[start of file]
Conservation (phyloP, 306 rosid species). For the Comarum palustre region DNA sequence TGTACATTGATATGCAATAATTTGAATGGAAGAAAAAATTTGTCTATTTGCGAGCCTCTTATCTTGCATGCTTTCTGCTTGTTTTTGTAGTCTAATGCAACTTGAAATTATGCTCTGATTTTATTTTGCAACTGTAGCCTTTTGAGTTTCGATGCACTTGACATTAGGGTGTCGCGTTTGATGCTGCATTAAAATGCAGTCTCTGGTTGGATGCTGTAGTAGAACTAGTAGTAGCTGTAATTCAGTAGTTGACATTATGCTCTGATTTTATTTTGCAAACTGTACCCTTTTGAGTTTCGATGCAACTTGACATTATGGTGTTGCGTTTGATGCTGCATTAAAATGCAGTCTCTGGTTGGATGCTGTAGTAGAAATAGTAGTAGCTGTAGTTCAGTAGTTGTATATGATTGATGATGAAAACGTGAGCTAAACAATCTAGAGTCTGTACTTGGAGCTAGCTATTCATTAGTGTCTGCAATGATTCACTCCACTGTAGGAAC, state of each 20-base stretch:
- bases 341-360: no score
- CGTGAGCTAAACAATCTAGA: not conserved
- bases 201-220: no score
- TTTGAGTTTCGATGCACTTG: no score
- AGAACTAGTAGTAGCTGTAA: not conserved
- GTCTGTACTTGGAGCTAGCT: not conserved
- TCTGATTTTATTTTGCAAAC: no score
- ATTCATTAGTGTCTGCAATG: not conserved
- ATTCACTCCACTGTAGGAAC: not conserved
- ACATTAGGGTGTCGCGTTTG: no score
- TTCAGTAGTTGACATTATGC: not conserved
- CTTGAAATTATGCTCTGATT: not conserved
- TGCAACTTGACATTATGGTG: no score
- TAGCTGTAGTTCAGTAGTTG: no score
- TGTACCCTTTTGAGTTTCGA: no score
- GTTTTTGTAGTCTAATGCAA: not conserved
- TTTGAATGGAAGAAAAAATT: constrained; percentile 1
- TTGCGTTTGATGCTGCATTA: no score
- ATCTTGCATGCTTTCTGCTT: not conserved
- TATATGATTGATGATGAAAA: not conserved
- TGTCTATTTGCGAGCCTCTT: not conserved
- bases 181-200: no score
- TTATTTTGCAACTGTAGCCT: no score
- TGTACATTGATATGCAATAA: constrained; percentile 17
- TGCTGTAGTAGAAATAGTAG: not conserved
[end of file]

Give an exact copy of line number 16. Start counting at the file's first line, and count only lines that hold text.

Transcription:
- TGTACCCTTTTGAGTTTCGA: no score